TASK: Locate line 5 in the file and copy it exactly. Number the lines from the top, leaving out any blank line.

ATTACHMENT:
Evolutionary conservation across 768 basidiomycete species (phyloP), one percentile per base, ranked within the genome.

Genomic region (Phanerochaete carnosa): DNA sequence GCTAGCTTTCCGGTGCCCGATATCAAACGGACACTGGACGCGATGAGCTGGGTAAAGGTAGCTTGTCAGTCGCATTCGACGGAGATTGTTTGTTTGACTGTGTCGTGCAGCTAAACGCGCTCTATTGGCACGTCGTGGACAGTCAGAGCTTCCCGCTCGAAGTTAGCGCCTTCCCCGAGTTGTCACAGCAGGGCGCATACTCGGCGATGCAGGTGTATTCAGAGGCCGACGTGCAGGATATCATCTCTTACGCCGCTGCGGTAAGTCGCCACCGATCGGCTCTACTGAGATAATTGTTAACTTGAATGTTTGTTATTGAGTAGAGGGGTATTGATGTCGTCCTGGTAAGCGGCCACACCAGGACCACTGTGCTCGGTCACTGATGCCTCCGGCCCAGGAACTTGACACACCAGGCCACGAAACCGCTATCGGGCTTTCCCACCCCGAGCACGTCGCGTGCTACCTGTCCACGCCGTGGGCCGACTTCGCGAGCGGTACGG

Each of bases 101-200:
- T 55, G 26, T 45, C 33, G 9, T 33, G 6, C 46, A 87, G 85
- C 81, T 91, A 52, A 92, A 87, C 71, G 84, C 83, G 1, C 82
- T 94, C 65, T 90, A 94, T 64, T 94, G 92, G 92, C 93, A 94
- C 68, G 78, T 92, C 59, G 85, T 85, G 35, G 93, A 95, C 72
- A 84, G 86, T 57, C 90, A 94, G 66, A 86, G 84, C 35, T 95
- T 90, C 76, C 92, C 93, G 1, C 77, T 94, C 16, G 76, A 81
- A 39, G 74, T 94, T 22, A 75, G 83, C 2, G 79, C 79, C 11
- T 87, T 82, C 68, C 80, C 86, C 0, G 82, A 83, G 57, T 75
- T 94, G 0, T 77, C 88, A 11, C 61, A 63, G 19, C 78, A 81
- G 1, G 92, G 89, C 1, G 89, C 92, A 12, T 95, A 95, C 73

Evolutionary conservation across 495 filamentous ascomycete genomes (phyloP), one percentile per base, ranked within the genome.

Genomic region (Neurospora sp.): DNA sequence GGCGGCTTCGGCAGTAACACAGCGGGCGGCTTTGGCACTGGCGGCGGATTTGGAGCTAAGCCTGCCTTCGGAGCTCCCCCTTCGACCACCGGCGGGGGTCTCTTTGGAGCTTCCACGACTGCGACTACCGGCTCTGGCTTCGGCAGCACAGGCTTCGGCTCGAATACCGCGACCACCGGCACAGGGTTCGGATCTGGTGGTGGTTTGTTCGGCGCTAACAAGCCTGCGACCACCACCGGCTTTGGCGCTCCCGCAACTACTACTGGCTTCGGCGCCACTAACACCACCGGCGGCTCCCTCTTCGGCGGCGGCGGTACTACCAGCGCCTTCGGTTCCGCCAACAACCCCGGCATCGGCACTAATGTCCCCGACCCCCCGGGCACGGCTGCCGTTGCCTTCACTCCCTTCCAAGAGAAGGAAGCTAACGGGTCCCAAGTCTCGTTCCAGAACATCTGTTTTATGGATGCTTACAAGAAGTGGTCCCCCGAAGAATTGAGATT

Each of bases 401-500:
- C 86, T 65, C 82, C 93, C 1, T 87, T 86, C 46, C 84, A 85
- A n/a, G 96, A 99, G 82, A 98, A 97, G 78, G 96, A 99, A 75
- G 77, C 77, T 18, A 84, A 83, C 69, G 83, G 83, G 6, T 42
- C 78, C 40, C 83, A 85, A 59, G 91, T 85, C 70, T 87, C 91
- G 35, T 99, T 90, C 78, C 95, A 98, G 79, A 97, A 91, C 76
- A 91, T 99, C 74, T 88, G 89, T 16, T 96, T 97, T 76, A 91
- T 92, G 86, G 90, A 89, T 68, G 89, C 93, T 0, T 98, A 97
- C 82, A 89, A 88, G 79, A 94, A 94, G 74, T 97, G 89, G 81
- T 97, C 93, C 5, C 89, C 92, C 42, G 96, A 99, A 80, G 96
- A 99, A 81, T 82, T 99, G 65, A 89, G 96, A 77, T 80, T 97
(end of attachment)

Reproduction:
- C 81, T 91, A 52, A 92, A 87, C 71, G 84, C 83, G 1, C 82